At the time of writing this, summer vacation has just begun a few days ago in the sunny state of Florida. For most high school students, this means staying out late, house parties, and hanging out with friends without having to worry about waking up at 6am the next morning.
Well, that’s not the case with many students who have failed one or more of their electives during the school year and will be retaking them online with Florida Virtual School. While FLVS is an amazing alternative to summer school (or even school altogether), many classes can be long and tedious, and as a student on summer vacation, I doubt you want to spend most of the time in front of the computer.
There are tons of great elective classes to take on Florida Virtual School, but that doesn’t mean they’re all easy or quick to finish. Here’s a list of electives on FLVS that you can get done with as fast as possible, as well as the electives you’ll probably want to avoid.
Web Design I & II: Worth a whole credit each, the web design courses on FLVS are fun and and interesting, but there’s a lot of focus needed to make sure you’re doing everything right. Since you’ll be creating your very own website using Dreamweaver and Fireworks, you’ll have to follow instructions laid out in the modules closely. If you’re good at focusing and following extensive directions, then you should be fine with the course. Depending on how computer savvy and focused you are, completion time can range from a week to months.Either way, it’s an easy course and can be a huge grade booster since as long as you follow directions, you can easily earn a 95% or higher in the class with barely any mindful effort.
Computing for College and Careers: This is such an easy class that monkeys can do it, all while snagging a clean 100% (okay, at least a 95%). You’ll be learning about basic computer software and hardware (seriously?), write up the occasional business letter (so easy), and you’ll have to complete a typing course (seriously!?) which is annoying because of it’s uselessness but it counts for multiple assignment grades. Worth a whole credit, I managed to finish the class in 6 days, so no excuses.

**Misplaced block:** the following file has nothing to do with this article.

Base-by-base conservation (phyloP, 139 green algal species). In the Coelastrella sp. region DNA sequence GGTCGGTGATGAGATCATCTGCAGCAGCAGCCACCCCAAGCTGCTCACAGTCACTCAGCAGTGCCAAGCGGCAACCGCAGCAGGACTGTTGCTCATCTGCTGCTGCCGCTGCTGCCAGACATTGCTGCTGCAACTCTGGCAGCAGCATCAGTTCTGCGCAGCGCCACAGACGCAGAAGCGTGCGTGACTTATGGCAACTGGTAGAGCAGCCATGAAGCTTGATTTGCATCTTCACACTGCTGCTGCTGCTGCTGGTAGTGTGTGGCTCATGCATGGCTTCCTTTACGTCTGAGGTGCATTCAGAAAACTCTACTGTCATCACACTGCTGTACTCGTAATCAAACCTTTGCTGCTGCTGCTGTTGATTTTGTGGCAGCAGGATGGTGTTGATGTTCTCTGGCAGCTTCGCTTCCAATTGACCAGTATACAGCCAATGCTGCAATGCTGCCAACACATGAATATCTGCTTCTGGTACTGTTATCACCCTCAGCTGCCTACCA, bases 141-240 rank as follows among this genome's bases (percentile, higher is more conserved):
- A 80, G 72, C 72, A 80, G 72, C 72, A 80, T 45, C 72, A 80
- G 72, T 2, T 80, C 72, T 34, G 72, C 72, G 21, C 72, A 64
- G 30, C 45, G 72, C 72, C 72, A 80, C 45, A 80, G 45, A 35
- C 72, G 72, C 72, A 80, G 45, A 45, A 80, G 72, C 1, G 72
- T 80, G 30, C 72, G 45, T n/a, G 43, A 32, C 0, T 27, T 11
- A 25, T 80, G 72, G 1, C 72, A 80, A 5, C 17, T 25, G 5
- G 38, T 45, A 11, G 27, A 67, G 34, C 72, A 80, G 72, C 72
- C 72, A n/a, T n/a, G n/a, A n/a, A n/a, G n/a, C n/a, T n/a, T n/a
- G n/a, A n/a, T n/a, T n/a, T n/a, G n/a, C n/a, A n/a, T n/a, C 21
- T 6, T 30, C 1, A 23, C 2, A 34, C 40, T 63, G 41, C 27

Drivers Education/Traffic Safety: Worth a half of a credit, you can take this course even if you’ve already got your permit/license… and why shouldn’t you, when the expected completion time is 6 weeks according to the website (the usual completion time is around 12 to 18 weeks), but you can easily finish the course in less than a week. The only downside is that you’ve got to be at least 14 1/2 to take the class.
Among the handful of easier courses in Florida Virtual School, there are some that may seem simple or quick but are actually far from either of those adjectives. These courses are either tough, take forever to complete, or require specific items (i.e. instruments, digital cameras, etc).
- Creative Photography
- Computer Programming
World Religions: This class is worth a half of a credit and is incredibly simple and easy with only around 40 assignments. If you enjoy learning about different religions, then consider taking this course. You can easily have this course done in less than two weeks.
Philosophy: Worth a half of a credit, it’s another simple course with around only 35 assignments. You’ll learn about the history of philosophy, the different philosophical schools of thought, and their founders. You can also have this course finished in less than two weeks if you’re diligent.
Law Studies: This can be finished quickly if the student taking it is interested in law and government. You’ll learn about how the government is structured, the different types of courts, what kind of cases flow through them, and more. This class is worth a half of a credit.
Personal and Family Finance: If you enjoy money or are interested in learning more about finance (but don’t like doing the math part), then this can be an easy-to-finish class for you. Worth a half of a credit, there’s pretty much no real math involved as you’ll be learning about the stock market, credit cards, taxes, and more. Be aware that this course doesn’t count as a math elective.